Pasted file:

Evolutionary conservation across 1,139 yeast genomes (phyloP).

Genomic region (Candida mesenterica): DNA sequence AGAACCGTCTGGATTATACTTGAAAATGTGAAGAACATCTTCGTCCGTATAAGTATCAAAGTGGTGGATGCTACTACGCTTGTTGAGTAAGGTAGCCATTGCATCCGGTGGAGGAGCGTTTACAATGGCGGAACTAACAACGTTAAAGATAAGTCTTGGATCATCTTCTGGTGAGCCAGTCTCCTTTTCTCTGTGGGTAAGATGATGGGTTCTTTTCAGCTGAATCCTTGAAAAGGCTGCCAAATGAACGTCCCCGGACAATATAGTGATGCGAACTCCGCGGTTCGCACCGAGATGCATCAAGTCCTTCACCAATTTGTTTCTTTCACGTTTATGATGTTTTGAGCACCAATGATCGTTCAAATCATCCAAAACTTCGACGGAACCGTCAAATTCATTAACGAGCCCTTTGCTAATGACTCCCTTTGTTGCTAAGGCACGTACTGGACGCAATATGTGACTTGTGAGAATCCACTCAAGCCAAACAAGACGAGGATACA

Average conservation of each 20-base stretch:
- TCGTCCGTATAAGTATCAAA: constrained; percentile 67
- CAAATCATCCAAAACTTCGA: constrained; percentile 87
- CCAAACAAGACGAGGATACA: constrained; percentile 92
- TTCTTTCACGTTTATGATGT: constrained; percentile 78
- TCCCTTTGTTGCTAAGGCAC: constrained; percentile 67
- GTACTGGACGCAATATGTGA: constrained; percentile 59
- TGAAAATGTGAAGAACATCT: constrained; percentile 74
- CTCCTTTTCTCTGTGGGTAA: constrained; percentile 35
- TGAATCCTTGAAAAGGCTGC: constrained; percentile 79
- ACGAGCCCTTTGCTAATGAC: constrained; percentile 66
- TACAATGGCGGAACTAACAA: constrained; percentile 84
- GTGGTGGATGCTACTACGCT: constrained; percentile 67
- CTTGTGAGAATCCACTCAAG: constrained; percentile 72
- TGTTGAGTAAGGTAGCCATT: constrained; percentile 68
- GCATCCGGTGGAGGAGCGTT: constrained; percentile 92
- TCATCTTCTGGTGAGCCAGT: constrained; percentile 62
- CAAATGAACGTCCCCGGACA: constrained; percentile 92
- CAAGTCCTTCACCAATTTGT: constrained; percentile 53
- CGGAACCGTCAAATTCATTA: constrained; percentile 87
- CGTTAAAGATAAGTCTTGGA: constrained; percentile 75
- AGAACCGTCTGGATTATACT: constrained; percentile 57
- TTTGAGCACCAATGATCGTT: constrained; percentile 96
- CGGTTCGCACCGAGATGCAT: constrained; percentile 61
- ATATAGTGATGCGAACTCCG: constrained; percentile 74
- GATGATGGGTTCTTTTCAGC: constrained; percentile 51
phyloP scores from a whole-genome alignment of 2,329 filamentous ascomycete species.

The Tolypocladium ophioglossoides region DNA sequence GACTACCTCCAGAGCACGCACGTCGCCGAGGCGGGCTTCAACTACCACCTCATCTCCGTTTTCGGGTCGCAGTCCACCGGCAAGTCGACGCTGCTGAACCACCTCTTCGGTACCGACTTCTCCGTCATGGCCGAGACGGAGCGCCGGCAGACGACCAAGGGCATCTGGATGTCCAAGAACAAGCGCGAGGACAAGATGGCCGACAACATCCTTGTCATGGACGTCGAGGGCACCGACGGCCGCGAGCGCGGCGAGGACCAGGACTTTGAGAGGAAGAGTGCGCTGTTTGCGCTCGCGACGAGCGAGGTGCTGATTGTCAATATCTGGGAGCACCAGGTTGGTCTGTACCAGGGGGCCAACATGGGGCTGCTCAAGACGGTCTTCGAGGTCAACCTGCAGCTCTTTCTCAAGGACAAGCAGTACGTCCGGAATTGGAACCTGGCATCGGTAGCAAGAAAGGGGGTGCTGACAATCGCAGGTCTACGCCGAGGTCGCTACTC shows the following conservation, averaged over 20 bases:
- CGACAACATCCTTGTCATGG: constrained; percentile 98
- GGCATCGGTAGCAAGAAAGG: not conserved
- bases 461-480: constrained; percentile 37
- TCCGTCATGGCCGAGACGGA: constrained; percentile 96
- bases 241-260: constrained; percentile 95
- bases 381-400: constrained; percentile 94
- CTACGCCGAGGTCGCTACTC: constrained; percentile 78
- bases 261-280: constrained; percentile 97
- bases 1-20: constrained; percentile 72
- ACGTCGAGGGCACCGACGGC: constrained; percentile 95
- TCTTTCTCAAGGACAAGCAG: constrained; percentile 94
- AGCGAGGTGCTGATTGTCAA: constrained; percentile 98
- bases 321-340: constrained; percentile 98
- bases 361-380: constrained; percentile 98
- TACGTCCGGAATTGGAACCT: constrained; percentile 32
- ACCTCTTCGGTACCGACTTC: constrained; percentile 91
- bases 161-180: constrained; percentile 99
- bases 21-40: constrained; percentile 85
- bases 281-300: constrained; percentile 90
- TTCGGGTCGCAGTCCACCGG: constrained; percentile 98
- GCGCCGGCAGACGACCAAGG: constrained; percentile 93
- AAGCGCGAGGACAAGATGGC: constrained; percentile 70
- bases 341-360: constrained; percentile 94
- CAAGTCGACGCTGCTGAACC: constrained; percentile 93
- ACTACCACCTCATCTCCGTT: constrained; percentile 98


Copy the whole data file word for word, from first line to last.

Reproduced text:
Evolutionary conservation across 1,139 yeast genomes (phyloP).

Genomic region (Candida mesenterica): DNA sequence AGAACCGTCTGGATTATACTTGAAAATGTGAAGAACATCTTCGTCCGTATAAGTATCAAAGTGGTGGATGCTACTACGCTTGTTGAGTAAGGTAGCCATTGCATCCGGTGGAGGAGCGTTTACAATGGCGGAACTAACAACGTTAAAGATAAGTCTTGGATCATCTTCTGGTGAGCCAGTCTCCTTTTCTCTGTGGGTAAGATGATGGGTTCTTTTCAGCTGAATCCTTGAAAAGGCTGCCAAATGAACGTCCCCGGACAATATAGTGATGCGAACTCCGCGGTTCGCACCGAGATGCATCAAGTCCTTCACCAATTTGTTTCTTTCACGTTTATGATGTTTTGAGCACCAATGATCGTTCAAATCATCCAAAACTTCGACGGAACCGTCAAATTCATTAACGAGCCCTTTGCTAATGACTCCCTTTGTTGCTAAGGCACGTACTGGACGCAATATGTGACTTGTGAGAATCCACTCAAGCCAAACAAGACGAGGATACA

Average conservation of each 20-base stretch:
- TCGTCCGTATAAGTATCAAA: constrained; percentile 67
- CAAATCATCCAAAACTTCGA: constrained; percentile 87
- CCAAACAAGACGAGGATACA: constrained; percentile 92
- TTCTTTCACGTTTATGATGT: constrained; percentile 78
- TCCCTTTGTTGCTAAGGCAC: constrained; percentile 67
- GTACTGGACGCAATATGTGA: constrained; percentile 59
- TGAAAATGTGAAGAACATCT: constrained; percentile 74
- CTCCTTTTCTCTGTGGGTAA: constrained; percentile 35
- TGAATCCTTGAAAAGGCTGC: constrained; percentile 79
- ACGAGCCCTTTGCTAATGAC: constrained; percentile 66
- TACAATGGCGGAACTAACAA: constrained; percentile 84
- GTGGTGGATGCTACTACGCT: constrained; percentile 67
- CTTGTGAGAATCCACTCAAG: constrained; percentile 72
- TGTTGAGTAAGGTAGCCATT: constrained; percentile 68
- GCATCCGGTGGAGGAGCGTT: constrained; percentile 92
- TCATCTTCTGGTGAGCCAGT: constrained; percentile 62
- CAAATGAACGTCCCCGGACA: constrained; percentile 92
- CAAGTCCTTCACCAATTTGT: constrained; percentile 53
- CGGAACCGTCAAATTCATTA: constrained; percentile 87
- CGTTAAAGATAAGTCTTGGA: constrained; percentile 75
- AGAACCGTCTGGATTATACT: constrained; percentile 57
- TTTGAGCACCAATGATCGTT: constrained; percentile 96
- CGGTTCGCACCGAGATGCAT: constrained; percentile 61
- ATATAGTGATGCGAACTCCG: constrained; percentile 74
- GATGATGGGTTCTTTTCAGC: constrained; percentile 51
phyloP scores from a whole-genome alignment of 2,329 filamentous ascomycete species.

The Tolypocladium ophioglossoides region DNA sequence GACTACCTCCAGAGCACGCACGTCGCCGAGGCGGGCTTCAACTACCACCTCATCTCCGTTTTCGGGTCGCAGTCCACCGGCAAGTCGACGCTGCTGAACCACCTCTTCGGTACCGACTTCTCCGTCATGGCCGAGACGGAGCGCCGGCAGACGACCAAGGGCATCTGGATGTCCAAGAACAAGCGCGAGGACAAGATGGCCGACAACATCCTTGTCATGGACGTCGAGGGCACCGACGGCCGCGAGCGCGGCGAGGACCAGGACTTTGAGAGGAAGAGTGCGCTGTTTGCGCTCGCGACGAGCGAGGTGCTGATTGTCAATATCTGGGAGCACCAGGTTGGTCTGTACCAGGGGGCCAACATGGGGCTGCTCAAGACGGTCTTCGAGGTCAACCTGCAGCTCTTTCTCAAGGACAAGCAGTACGTCCGGAATTGGAACCTGGCATCGGTAGCAAGAAAGGGGGTGCTGACAATCGCAGGTCTACGCCGAGGTCGCTACTC shows the following conservation, averaged over 20 bases:
- CGACAACATCCTTGTCATGG: constrained; percentile 98
- GGCATCGGTAGCAAGAAAGG: not conserved
- bases 461-480: constrained; percentile 37
- TCCGTCATGGCCGAGACGGA: constrained; percentile 96
- bases 241-260: constrained; percentile 95
- bases 381-400: constrained; percentile 94
- CTACGCCGAGGTCGCTACTC: constrained; percentile 78
- bases 261-280: constrained; percentile 97
- bases 1-20: constrained; percentile 72
- ACGTCGAGGGCACCGACGGC: constrained; percentile 95
- TCTTTCTCAAGGACAAGCAG: constrained; percentile 94
- AGCGAGGTGCTGATTGTCAA: constrained; percentile 98
- bases 321-340: constrained; percentile 98
- bases 361-380: constrained; percentile 98
- TACGTCCGGAATTGGAACCT: constrained; percentile 32
- ACCTCTTCGGTACCGACTTC: constrained; percentile 91
- bases 161-180: constrained; percentile 99
- bases 21-40: constrained; percentile 85
- bases 281-300: constrained; percentile 90
- TTCGGGTCGCAGTCCACCGG: constrained; percentile 98
- GCGCCGGCAGACGACCAAGG: constrained; percentile 93
- AAGCGCGAGGACAAGATGGC: constrained; percentile 70
- bases 341-360: constrained; percentile 94
- CAAGTCGACGCTGCTGAACC: constrained; percentile 93
- ACTACCACCTCATCTCCGTT: constrained; percentile 98